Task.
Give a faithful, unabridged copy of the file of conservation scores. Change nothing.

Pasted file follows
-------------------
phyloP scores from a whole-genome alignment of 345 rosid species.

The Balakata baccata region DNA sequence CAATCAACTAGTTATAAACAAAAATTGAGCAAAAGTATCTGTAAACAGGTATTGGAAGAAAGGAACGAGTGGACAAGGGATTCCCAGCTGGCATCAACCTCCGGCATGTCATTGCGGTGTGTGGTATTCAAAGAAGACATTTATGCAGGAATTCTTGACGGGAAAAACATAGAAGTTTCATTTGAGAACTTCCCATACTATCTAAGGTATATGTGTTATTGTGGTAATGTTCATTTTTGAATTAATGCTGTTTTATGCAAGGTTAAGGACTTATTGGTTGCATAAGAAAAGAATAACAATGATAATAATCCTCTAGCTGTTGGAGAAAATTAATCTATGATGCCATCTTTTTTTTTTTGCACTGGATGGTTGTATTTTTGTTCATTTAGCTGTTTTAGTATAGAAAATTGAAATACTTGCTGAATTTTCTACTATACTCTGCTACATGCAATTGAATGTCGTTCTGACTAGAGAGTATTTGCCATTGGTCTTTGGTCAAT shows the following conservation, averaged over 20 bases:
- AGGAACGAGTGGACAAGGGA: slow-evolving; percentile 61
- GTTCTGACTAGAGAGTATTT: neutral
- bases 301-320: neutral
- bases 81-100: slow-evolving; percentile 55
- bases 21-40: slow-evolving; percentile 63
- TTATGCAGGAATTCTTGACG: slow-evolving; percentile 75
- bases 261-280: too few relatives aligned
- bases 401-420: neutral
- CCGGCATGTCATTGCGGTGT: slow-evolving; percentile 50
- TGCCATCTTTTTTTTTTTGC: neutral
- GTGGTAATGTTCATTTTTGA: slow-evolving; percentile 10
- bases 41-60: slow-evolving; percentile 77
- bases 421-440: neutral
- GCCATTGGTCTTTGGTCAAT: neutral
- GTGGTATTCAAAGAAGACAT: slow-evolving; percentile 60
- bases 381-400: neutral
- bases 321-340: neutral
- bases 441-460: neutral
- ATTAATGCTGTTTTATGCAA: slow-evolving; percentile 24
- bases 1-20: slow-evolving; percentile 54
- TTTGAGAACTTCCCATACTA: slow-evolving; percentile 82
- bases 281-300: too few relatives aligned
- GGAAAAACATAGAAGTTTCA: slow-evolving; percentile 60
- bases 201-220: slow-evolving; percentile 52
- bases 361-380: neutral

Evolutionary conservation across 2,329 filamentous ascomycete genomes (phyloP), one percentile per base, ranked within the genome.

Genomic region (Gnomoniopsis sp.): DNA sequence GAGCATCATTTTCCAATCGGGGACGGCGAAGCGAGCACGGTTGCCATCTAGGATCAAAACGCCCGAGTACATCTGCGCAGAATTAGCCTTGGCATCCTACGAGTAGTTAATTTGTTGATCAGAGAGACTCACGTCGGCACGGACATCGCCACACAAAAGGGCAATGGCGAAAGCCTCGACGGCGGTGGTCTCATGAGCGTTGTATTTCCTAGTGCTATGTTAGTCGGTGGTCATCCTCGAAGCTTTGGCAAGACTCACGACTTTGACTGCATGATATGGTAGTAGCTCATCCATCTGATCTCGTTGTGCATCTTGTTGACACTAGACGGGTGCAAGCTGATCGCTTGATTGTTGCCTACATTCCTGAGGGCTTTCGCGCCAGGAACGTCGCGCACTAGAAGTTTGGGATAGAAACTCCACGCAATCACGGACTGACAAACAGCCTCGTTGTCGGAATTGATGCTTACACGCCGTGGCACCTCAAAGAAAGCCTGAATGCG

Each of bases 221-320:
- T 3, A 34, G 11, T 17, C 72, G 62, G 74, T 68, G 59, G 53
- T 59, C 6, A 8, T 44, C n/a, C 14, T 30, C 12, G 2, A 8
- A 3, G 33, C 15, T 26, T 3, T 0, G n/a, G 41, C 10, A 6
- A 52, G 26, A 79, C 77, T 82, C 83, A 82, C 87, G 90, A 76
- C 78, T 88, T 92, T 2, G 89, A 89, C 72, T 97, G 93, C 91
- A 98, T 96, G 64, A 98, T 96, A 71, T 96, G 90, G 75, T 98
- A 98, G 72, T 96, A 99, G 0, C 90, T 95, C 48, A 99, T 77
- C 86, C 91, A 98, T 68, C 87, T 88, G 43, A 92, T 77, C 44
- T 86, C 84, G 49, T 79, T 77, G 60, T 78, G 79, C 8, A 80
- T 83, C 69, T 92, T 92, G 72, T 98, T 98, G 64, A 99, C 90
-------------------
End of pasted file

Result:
phyloP scores from a whole-genome alignment of 345 rosid species.

The Balakata baccata region DNA sequence CAATCAACTAGTTATAAACAAAAATTGAGCAAAAGTATCTGTAAACAGGTATTGGAAGAAAGGAACGAGTGGACAAGGGATTCCCAGCTGGCATCAACCTCCGGCATGTCATTGCGGTGTGTGGTATTCAAAGAAGACATTTATGCAGGAATTCTTGACGGGAAAAACATAGAAGTTTCATTTGAGAACTTCCCATACTATCTAAGGTATATGTGTTATTGTGGTAATGTTCATTTTTGAATTAATGCTGTTTTATGCAAGGTTAAGGACTTATTGGTTGCATAAGAAAAGAATAACAATGATAATAATCCTCTAGCTGTTGGAGAAAATTAATCTATGATGCCATCTTTTTTTTTTTGCACTGGATGGTTGTATTTTTGTTCATTTAGCTGTTTTAGTATAGAAAATTGAAATACTTGCTGAATTTTCTACTATACTCTGCTACATGCAATTGAATGTCGTTCTGACTAGAGAGTATTTGCCATTGGTCTTTGGTCAAT shows the following conservation, averaged over 20 bases:
- AGGAACGAGTGGACAAGGGA: slow-evolving; percentile 61
- GTTCTGACTAGAGAGTATTT: neutral
- bases 301-320: neutral
- bases 81-100: slow-evolving; percentile 55
- bases 21-40: slow-evolving; percentile 63
- TTATGCAGGAATTCTTGACG: slow-evolving; percentile 75
- bases 261-280: too few relatives aligned
- bases 401-420: neutral
- CCGGCATGTCATTGCGGTGT: slow-evolving; percentile 50
- TGCCATCTTTTTTTTTTTGC: neutral
- GTGGTAATGTTCATTTTTGA: slow-evolving; percentile 10
- bases 41-60: slow-evolving; percentile 77
- bases 421-440: neutral
- GCCATTGGTCTTTGGTCAAT: neutral
- GTGGTATTCAAAGAAGACAT: slow-evolving; percentile 60
- bases 381-400: neutral
- bases 321-340: neutral
- bases 441-460: neutral
- ATTAATGCTGTTTTATGCAA: slow-evolving; percentile 24
- bases 1-20: slow-evolving; percentile 54
- TTTGAGAACTTCCCATACTA: slow-evolving; percentile 82
- bases 281-300: too few relatives aligned
- GGAAAAACATAGAAGTTTCA: slow-evolving; percentile 60
- bases 201-220: slow-evolving; percentile 52
- bases 361-380: neutral

Evolutionary conservation across 2,329 filamentous ascomycete genomes (phyloP), one percentile per base, ranked within the genome.

Genomic region (Gnomoniopsis sp.): DNA sequence GAGCATCATTTTCCAATCGGGGACGGCGAAGCGAGCACGGTTGCCATCTAGGATCAAAACGCCCGAGTACATCTGCGCAGAATTAGCCTTGGCATCCTACGAGTAGTTAATTTGTTGATCAGAGAGACTCACGTCGGCACGGACATCGCCACACAAAAGGGCAATGGCGAAAGCCTCGACGGCGGTGGTCTCATGAGCGTTGTATTTCCTAGTGCTATGTTAGTCGGTGGTCATCCTCGAAGCTTTGGCAAGACTCACGACTTTGACTGCATGATATGGTAGTAGCTCATCCATCTGATCTCGTTGTGCATCTTGTTGACACTAGACGGGTGCAAGCTGATCGCTTGATTGTTGCCTACATTCCTGAGGGCTTTCGCGCCAGGAACGTCGCGCACTAGAAGTTTGGGATAGAAACTCCACGCAATCACGGACTGACAAACAGCCTCGTTGTCGGAATTGATGCTTACACGCCGTGGCACCTCAAAGAAAGCCTGAATGCG

Each of bases 221-320:
- T 3, A 34, G 11, T 17, C 72, G 62, G 74, T 68, G 59, G 53
- T 59, C 6, A 8, T 44, C n/a, C 14, T 30, C 12, G 2, A 8
- A 3, G 33, C 15, T 26, T 3, T 0, G n/a, G 41, C 10, A 6
- A 52, G 26, A 79, C 77, T 82, C 83, A 82, C 87, G 90, A 76
- C 78, T 88, T 92, T 2, G 89, A 89, C 72, T 97, G 93, C 91
- A 98, T 96, G 64, A 98, T 96, A 71, T 96, G 90, G 75, T 98
- A 98, G 72, T 96, A 99, G 0, C 90, T 95, C 48, A 99, T 77
- C 86, C 91, A 98, T 68, C 87, T 88, G 43, A 92, T 77, C 44
- T 86, C 84, G 49, T 79, T 77, G 60, T 78, G 79, C 8, A 80
- T 83, C 69, T 92, T 92, G 72, T 98, T 98, G 64, A 99, C 90